The philosophy nerd in me wants to point out the weird contradiction that results here, that organizing can't even be for what it's for! But the rest of me is more concerned with the fact that, in my view, this kind of reasoning is a way of refusing to participate in the important conversation about the morality of our political decisions. Our alternative, more just visions of the concrete world – the aspects of our vision of justice that benefit other people, who usually aren't in the room when we're organizing - only happen if we succeed. On the other hand, the people that experience the approximations of justice we can cobble together in the rooms where organizers meet are primarily other organizers.
Considerations of political effectiveness are how we practice accountability and responsibility to the people who aren't in the room. If we are really trying to change the world, or even a corner of it, people who aren't in the room are the vast majority of the people who will enjoy the fruits of our successful labor and bear the burdens of our failures. Paying the kind of consideration to the people in the room that was involved in the defenders' criticisms of Garza and Taylor throws everyone else under the bus.
Organizer self-care that does not eventually translate into political victories will not help people who aren't in the room. Organizer political education that does not eventually translate into political victories will not help people who aren't in the room. Avenging personal or factional slights, if it does not eventually translate into political victories, will not help people who aren't in the room. However intersectional it is, if it does not eventually translate into political victories, it will not help people who aren't in the room.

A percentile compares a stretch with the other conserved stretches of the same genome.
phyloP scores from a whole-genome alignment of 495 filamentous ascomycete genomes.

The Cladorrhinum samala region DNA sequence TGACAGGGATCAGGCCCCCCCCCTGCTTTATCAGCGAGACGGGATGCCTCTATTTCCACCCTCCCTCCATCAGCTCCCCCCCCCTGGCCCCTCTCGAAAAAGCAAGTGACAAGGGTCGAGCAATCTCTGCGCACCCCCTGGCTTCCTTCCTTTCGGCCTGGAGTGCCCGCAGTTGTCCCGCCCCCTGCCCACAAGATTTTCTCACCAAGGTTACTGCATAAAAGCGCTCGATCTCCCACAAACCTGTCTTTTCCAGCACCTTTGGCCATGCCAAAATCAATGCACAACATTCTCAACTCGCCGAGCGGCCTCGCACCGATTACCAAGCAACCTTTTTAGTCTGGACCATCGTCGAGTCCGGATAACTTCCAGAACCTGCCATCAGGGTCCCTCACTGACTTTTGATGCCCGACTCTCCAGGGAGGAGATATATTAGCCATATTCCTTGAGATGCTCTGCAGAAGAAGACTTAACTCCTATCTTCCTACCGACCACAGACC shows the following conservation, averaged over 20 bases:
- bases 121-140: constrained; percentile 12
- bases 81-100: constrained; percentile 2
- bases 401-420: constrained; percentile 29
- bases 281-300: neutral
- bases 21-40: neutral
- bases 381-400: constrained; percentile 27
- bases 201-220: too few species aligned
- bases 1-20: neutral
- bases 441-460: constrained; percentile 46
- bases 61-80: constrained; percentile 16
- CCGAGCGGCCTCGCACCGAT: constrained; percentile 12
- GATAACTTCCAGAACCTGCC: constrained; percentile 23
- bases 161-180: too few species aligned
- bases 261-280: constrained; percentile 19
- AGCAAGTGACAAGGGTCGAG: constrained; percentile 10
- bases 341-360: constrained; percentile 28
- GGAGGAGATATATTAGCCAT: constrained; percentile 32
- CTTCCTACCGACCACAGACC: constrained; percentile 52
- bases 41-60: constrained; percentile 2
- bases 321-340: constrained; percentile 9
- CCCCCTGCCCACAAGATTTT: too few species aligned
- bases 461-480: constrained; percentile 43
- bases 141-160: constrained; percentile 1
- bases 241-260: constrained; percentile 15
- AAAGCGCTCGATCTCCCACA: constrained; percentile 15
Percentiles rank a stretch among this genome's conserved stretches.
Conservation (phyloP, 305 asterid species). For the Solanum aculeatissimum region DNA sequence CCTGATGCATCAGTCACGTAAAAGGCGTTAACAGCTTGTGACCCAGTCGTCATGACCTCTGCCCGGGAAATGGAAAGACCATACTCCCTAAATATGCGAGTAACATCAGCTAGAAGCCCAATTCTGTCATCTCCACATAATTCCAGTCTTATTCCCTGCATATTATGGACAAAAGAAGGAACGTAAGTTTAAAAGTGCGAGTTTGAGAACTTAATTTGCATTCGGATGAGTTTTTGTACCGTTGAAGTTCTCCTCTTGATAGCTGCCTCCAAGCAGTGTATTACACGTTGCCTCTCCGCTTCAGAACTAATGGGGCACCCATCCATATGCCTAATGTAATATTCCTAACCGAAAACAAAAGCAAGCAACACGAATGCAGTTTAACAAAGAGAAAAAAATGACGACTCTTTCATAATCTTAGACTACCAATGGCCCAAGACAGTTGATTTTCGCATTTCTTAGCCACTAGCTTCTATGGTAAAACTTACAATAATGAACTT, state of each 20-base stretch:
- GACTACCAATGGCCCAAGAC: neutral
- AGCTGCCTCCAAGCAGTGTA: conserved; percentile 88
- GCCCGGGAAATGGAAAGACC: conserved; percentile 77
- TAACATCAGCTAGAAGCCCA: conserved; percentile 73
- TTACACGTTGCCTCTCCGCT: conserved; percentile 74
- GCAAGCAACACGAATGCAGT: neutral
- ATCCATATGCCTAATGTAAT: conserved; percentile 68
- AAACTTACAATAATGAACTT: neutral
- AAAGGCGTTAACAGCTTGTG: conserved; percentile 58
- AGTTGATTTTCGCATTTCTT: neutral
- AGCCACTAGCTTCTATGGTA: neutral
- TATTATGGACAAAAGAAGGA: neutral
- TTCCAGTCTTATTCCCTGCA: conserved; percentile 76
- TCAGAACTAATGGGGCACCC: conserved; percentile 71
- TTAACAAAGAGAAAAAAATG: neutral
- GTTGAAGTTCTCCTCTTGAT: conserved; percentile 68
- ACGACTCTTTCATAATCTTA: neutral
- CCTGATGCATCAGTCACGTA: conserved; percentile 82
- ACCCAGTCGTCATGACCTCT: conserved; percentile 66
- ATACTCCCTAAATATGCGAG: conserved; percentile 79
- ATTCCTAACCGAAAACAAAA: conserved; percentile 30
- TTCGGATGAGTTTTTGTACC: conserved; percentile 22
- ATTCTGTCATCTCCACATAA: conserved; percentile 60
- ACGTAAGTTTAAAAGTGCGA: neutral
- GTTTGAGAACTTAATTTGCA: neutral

We shouldn't overcorrect. Exclusive focus on political victory would bring its own frightening and probably worse set of dangers. The things that fall into these categories are worth doing and worth considering, but become problems when they are the only or primary things that people do and consider, displacing the political objectives that brought us into the rooms in the first place. Call that being-in-the-room privilege or something else cool if you want. But neither this focus nor the moralizing conversations that are enabled by it seem like the sorts of things that will lead to responsible discussion of the full range of what is morally important about what we're doing.